Over the last two years a few men have come courting our scrap metal. I don't know how any of them knew what was hidden in the deepest, darkest pockets of our woods. Even I haven't seen the second pile, a crescendo of tires and old cars cascading over a steep bank. People know people, and word gets around, I suppose. Most of these offers have come and gone in vain. Either the scrapper loses interest, or the fields are too wet to go scavenging in when the offer is made. We had told one guy that he could have everything, as long as he was willing to dig it out. But, his offer came after heavy rains and again, it fell through. This time it's different.
Two men approached Edmund offering to haul everything away and split the profit with us 50/50. We talked it over at dinner and everyone agreed it was a fine idea. To our surprise the guys called us on the phone the next day to seal the deal. No scrapper has ever been this tenacious. We gave them the go ahead and the two of them showed up a day later. They jumped on our pile of truck axels and hog fencing with a mammoth saw and had everything in manageable pieces within a few hours. They came back to us with a receipt and $300 in cash.
Because they haul so much volume, they were offered a dumpster from the scrap metal place and were able to lock in a better price per ton than other people get who bring it all in truckloads. When the dumpster arrived an hour after we agreed to it (who are these guys?), we gave them permission to take all the metal in the barn: head gates, drinking tubs, industrial fans, the manure trough mechanism and the hay elevator. A few other characters have showed up to help with the whole ordeal. It strikes me as a lot of work for a small profit, split between four men, but they are obviously into it. One of them has a very small dog. After getting permission to bring the animal along, he yelled coarsely through the cigarette in his mouth, "Rocky! Get in here! It's time to rocky roll!"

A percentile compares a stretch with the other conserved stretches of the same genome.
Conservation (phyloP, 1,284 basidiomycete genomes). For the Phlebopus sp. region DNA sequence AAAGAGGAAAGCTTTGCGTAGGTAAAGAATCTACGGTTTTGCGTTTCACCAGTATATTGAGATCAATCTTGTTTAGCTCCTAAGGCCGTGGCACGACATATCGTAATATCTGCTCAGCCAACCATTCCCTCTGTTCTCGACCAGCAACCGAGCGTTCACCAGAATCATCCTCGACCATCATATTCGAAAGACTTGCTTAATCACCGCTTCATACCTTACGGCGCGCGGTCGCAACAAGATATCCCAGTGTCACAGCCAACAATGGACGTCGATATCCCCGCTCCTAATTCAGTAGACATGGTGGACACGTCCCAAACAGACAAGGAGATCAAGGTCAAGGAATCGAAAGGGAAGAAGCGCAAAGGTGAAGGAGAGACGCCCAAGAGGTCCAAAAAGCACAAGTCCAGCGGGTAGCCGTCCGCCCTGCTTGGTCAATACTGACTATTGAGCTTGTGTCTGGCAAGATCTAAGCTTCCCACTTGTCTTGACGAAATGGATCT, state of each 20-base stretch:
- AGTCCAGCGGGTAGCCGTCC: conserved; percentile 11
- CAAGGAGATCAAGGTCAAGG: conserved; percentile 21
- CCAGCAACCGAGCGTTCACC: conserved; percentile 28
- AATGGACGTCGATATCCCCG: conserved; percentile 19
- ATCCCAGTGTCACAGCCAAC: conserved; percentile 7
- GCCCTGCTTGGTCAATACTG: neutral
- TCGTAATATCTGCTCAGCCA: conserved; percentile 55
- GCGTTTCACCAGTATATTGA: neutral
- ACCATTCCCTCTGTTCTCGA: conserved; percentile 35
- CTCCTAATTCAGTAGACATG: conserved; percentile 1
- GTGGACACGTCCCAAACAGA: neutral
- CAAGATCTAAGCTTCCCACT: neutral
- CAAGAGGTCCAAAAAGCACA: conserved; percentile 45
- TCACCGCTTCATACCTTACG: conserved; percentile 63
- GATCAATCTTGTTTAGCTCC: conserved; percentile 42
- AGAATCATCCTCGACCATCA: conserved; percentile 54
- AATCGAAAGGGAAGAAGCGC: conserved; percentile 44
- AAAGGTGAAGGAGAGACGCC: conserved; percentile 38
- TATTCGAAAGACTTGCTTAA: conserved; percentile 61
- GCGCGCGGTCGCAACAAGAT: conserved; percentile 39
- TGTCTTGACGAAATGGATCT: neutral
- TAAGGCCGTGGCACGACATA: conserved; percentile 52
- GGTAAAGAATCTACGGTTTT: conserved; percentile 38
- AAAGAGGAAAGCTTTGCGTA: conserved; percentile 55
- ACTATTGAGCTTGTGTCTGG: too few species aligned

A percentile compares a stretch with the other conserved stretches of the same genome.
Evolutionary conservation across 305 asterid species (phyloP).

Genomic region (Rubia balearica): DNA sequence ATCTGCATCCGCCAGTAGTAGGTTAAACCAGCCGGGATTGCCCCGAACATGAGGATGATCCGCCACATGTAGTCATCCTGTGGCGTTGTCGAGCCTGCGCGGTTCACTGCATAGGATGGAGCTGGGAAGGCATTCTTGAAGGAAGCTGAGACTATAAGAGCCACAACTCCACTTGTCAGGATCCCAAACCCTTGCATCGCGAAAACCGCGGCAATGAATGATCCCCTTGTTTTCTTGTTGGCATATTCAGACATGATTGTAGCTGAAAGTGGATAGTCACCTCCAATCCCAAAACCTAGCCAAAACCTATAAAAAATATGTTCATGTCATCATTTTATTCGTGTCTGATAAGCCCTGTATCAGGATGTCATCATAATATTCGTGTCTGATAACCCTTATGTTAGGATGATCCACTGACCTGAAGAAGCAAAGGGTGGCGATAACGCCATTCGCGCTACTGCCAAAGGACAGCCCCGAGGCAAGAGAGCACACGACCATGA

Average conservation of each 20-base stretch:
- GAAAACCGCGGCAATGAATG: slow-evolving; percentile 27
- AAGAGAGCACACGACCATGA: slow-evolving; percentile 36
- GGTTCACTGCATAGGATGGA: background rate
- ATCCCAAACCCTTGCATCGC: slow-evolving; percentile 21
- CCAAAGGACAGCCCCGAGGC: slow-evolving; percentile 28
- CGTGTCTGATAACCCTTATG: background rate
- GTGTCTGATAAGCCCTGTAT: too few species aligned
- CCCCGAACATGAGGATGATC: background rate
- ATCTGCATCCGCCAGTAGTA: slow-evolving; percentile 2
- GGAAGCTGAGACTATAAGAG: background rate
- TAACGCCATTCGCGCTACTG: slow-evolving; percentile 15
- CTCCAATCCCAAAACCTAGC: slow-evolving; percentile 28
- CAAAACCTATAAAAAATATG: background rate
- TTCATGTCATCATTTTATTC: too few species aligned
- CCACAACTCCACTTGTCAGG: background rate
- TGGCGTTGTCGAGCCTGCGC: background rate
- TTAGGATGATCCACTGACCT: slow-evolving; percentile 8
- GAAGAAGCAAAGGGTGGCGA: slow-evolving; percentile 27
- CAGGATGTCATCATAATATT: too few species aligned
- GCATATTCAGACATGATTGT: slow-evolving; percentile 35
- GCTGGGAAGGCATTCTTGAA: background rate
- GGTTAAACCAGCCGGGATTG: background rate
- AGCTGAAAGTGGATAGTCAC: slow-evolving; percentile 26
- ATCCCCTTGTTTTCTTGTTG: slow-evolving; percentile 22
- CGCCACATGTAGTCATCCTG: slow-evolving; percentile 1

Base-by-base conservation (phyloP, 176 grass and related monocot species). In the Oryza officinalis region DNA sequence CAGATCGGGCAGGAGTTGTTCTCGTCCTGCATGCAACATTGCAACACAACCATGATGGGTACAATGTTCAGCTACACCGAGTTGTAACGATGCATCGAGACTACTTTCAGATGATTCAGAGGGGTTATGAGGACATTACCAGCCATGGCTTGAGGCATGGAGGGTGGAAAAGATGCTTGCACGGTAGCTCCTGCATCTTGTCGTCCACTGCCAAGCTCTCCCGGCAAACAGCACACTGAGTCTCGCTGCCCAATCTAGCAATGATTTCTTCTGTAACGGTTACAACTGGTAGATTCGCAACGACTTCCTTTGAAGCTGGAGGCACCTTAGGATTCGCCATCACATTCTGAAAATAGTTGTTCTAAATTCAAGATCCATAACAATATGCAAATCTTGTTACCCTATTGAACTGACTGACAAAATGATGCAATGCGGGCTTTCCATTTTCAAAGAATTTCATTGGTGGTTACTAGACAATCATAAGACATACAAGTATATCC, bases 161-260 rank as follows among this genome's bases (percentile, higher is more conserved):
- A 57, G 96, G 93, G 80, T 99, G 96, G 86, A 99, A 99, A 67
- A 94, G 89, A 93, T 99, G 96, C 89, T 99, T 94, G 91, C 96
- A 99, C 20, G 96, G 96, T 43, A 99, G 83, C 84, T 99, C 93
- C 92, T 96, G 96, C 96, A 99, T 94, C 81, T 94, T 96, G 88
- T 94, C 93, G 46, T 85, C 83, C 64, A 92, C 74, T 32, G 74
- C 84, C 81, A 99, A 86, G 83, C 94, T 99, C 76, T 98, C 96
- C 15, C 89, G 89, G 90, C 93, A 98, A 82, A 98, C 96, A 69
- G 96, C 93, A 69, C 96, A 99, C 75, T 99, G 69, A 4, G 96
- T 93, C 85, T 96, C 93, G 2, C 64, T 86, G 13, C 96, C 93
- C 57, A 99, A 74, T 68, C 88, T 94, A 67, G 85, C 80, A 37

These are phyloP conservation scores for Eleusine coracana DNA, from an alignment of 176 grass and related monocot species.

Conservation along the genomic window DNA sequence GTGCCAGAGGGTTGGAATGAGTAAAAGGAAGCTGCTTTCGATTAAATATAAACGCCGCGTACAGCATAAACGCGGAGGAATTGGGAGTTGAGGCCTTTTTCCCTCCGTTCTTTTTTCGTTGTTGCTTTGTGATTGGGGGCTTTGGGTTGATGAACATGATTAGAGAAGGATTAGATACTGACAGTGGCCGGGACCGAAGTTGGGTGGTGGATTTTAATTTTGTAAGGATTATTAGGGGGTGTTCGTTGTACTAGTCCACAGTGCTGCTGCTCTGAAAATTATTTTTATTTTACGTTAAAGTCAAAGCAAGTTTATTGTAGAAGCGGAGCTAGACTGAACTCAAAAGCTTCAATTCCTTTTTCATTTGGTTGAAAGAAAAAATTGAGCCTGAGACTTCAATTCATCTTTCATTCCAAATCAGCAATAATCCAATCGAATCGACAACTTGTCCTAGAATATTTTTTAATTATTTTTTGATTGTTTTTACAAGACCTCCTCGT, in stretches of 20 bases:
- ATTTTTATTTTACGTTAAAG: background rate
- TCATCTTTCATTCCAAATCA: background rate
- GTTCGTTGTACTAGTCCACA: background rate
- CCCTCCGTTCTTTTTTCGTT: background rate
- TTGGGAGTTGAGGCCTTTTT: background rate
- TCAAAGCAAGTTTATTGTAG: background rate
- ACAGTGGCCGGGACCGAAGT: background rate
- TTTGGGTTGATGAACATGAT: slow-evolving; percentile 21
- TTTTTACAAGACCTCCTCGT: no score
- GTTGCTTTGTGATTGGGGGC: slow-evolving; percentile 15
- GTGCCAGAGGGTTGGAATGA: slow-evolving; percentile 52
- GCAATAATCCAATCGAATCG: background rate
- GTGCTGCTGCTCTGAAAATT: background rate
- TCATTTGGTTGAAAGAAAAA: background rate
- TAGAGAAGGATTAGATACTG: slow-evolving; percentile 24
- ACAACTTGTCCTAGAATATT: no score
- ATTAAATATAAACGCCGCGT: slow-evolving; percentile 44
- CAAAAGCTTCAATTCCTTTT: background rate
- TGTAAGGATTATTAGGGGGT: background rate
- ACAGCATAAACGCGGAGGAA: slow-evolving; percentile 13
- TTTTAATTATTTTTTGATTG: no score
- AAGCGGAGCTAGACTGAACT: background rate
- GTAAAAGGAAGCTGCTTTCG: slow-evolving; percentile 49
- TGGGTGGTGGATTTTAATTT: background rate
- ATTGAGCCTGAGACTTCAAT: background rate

Edmund and Normandy have begun building the walls of their house out of cob (a mixture of clay, sand and straw), and it's reminded me that we are as unusual to some people as they may be to us. These guys had never seen anyone do anything like that before. They said they mentioned it to a friend, that a guy they know is building his house out of dirt, "but if you want to see that you'll have to come junkin' with us."
The old cars have all been extricated from the weeds north of the stream. The only metal we've got left is that pile I haven't seen. We told them that if they took the tires, they could have all the cash they could render from that heap. I assume they'll be here to finish it off soon because the scrap place just delivered our third dumpster today.
I read something a few months ago about how the industrial age is phasing out, and how the next era's economy will be based on restoring or repurposing what's left over - relics from a time of seemingly infinite energy and resources. It certainly seems that way now.